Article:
Vol. 22, No. 5,514 - The American Reporter - September 7, 2016



by Elizabeth T. Andrews
American Reporter Correspondent
Cartersville, Ga.
May 9, 2007
One Woman's World
IT'S A GOOD BUCK TO PASS

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CARTERSVILLE, Ga. -- Money is not evil; the words profit, business and free enterprise are not dirty words; and in proportion, there are just as many greedy poor folks as there are greedy rich folks.

Yes, I know. Enron executives and Martha Stewart left a bad taste in your mouth like yesterday's garlic-onion bread. But being a millionaire is not a sin against humanity. It's whose pocket the money came out of, how it was extracted, and how it is used that make of some people benevolent gods, and others the devil's henchmen.

There are, after all, only two categories of millionaires: Individuals who have earned, inherited or stolen money, and individuals in government whose wealth got them elected or they went into office poor and came out rich.

It is the last two, and the staff it takes to make them richer, that all of us had better start trying to control. We once outnumbered government employees about 99-to-1. Now there are almost as many of "them" as there are of "us" (Actually, with 3 million Federal employees, the ratio has remained about the same for a couple of decades, but legislation may have made the same number of people more powerful than ever.)

I'm not a Republican, but I get a little tired of hearing the whining song of Democrats that Republicanism is about rich folks and Democratism is all about poor folks. In an election year, that silly song is sung by rich, fat Democratic politicians who have never eaten a loaf of day-old bread in their lives and who can snap their fingers and raise $35 million for campaign money.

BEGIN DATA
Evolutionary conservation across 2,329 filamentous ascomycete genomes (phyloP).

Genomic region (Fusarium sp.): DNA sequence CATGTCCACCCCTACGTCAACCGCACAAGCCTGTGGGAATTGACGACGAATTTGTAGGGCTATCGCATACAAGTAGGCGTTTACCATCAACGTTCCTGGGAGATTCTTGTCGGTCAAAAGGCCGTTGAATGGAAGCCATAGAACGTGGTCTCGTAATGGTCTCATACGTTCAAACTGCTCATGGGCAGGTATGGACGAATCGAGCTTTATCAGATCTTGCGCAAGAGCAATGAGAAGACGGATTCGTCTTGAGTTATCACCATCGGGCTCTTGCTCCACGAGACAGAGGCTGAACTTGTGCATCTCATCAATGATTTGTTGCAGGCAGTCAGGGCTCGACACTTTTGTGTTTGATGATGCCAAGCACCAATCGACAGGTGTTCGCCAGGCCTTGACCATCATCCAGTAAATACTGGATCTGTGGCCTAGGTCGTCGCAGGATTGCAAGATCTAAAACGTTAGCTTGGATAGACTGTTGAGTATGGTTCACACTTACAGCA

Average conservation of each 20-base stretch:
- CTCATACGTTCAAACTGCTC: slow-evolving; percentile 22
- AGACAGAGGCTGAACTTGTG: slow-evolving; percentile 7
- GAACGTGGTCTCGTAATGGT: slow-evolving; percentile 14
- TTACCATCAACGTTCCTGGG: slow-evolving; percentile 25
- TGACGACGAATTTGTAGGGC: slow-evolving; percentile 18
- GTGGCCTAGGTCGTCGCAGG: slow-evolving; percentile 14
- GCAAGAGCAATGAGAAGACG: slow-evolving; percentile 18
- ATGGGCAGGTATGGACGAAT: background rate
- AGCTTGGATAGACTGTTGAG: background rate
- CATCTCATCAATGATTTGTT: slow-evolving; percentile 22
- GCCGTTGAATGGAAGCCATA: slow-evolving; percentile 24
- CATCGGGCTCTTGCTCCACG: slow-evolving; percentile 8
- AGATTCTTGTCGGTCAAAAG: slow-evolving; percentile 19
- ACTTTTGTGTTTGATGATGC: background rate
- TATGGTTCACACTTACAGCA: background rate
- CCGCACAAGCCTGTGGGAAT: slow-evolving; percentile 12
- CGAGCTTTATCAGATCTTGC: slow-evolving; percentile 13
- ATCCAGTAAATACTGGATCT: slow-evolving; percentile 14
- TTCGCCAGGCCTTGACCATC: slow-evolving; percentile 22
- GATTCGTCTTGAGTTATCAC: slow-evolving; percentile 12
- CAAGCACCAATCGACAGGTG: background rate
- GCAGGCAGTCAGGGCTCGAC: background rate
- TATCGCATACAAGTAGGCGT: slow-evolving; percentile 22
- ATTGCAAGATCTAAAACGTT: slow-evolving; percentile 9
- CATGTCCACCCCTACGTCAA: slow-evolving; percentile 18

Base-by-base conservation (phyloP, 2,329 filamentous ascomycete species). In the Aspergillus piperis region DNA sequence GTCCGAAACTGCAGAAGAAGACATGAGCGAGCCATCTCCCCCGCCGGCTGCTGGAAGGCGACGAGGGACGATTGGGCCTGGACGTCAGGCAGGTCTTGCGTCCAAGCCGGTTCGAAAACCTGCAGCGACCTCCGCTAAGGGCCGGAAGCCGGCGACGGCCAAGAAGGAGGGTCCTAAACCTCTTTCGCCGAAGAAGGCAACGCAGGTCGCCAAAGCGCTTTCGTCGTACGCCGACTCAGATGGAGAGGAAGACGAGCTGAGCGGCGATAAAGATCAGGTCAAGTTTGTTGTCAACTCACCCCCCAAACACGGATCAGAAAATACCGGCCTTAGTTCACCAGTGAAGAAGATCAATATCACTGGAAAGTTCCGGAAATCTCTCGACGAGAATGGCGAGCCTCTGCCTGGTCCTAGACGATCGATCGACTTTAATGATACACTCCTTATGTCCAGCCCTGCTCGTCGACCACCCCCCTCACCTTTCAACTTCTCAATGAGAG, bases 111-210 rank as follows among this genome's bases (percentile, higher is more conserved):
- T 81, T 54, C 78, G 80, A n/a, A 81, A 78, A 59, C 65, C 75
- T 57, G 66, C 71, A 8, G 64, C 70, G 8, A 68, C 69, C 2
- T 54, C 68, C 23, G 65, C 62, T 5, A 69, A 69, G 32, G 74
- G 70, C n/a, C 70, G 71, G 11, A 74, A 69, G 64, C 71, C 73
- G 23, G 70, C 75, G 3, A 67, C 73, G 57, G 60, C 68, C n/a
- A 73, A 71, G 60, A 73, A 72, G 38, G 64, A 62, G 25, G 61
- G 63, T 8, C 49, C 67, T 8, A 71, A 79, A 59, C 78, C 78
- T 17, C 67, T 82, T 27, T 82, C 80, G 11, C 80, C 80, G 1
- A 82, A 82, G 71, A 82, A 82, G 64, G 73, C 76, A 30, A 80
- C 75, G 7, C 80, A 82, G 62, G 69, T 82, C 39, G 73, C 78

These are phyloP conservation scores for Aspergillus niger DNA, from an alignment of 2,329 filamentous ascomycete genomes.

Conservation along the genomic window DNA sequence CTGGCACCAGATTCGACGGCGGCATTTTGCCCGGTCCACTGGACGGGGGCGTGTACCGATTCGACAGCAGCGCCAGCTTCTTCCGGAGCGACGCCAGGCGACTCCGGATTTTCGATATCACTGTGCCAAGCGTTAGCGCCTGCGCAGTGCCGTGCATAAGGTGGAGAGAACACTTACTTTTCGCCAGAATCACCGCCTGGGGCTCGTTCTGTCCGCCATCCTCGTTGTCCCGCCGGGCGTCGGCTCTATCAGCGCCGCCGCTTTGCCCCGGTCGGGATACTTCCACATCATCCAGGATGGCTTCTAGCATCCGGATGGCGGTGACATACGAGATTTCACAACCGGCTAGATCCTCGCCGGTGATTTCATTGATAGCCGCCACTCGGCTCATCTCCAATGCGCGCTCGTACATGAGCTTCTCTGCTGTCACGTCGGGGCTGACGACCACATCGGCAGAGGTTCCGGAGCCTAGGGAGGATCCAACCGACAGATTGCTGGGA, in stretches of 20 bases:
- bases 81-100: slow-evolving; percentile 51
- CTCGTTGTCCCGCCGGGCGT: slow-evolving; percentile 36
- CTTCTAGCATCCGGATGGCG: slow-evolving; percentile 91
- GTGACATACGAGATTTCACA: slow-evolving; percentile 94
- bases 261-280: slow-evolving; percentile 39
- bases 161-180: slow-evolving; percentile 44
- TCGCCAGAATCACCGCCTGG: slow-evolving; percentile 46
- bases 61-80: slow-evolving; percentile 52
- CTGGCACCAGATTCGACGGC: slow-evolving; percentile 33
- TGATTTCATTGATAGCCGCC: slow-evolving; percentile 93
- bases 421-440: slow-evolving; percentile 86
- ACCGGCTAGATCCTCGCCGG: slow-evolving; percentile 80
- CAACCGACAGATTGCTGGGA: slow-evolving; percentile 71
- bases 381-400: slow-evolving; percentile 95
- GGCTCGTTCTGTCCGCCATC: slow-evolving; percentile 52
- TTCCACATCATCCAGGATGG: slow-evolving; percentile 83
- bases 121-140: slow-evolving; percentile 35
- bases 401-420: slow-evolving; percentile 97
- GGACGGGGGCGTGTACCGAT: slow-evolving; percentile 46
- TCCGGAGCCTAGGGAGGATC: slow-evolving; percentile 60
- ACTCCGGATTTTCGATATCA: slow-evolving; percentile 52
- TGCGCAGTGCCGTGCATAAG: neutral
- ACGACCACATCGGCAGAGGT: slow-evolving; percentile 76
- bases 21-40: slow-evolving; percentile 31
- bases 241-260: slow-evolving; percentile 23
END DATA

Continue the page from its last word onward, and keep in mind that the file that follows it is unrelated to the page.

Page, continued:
During his bid for the presidency, Democrat John Kerry wrung tears from rocks by borrowing money on "his house" to finance his political campaign. The truth behind that sympathy-getting strategy was that the man is a millionaire married to another billionaire and "his house" wasn't a shack by the side of the road. It was a very expensive piece of income-producing property.

The Republicans-are-all-fat-rich-cats and large-corporations-are-evil song is also bleated out by individuals who don't have a clue how governments or businesses work.

Such individuals need to trace the life of the almighty buck ... the paper one that buys things, not the one that gets passed around in D.C.

A dollar, being an inanimate object, cannot of itself be evil. Dollars make the world work on a daily practical level and, unless they are sick in the head, rich folks don't live in shacks and sit on great piles of paper dollars or gold bricks. Rich folks buy, sell and trade.

They build great businesses, employ willing people, build skyscrapers to the sky, finance inventions, and invest in towns and cities. They contribute to charities, to colleges, fund good causes and without them the Mercedes-makers would be out of business and their employees would be out of a job.